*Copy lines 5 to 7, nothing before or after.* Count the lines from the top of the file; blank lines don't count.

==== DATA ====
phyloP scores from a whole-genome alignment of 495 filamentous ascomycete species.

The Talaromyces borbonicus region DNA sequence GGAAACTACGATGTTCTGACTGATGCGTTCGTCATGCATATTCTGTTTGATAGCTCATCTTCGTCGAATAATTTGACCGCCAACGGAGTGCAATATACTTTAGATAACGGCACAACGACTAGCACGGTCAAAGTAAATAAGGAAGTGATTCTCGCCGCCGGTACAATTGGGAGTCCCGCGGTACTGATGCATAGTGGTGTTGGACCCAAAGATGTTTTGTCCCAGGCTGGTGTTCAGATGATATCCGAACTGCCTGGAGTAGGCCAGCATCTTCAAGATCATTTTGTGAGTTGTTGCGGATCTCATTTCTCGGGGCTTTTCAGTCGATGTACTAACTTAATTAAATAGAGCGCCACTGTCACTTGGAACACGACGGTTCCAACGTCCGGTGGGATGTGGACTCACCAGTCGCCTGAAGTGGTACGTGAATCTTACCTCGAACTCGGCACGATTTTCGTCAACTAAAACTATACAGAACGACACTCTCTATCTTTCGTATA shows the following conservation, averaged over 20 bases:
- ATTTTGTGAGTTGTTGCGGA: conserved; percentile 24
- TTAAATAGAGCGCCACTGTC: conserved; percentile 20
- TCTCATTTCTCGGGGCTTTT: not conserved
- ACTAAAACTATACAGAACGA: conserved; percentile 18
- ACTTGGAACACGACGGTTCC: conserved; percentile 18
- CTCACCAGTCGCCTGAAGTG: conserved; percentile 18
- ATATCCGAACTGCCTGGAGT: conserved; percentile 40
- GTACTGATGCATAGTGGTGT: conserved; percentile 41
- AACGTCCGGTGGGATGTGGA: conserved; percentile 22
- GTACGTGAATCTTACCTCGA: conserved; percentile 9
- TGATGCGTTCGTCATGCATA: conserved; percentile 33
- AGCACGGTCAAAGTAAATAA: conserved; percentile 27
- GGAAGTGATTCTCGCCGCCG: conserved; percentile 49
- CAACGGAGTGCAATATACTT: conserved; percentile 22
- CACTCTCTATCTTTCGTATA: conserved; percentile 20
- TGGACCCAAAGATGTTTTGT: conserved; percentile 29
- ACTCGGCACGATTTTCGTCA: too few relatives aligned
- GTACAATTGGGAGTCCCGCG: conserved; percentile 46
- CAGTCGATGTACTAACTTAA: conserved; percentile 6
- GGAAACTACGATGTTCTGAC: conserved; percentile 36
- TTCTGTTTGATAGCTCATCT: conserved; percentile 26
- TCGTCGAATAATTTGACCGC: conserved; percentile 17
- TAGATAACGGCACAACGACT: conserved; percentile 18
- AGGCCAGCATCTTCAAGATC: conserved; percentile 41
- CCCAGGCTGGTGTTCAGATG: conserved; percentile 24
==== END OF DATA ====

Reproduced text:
- TCTCATTTCTCGGGGCTTTT: not conserved
- ACTAAAACTATACAGAACGA: conserved; percentile 18
- ACTTGGAACACGACGGTTCC: conserved; percentile 18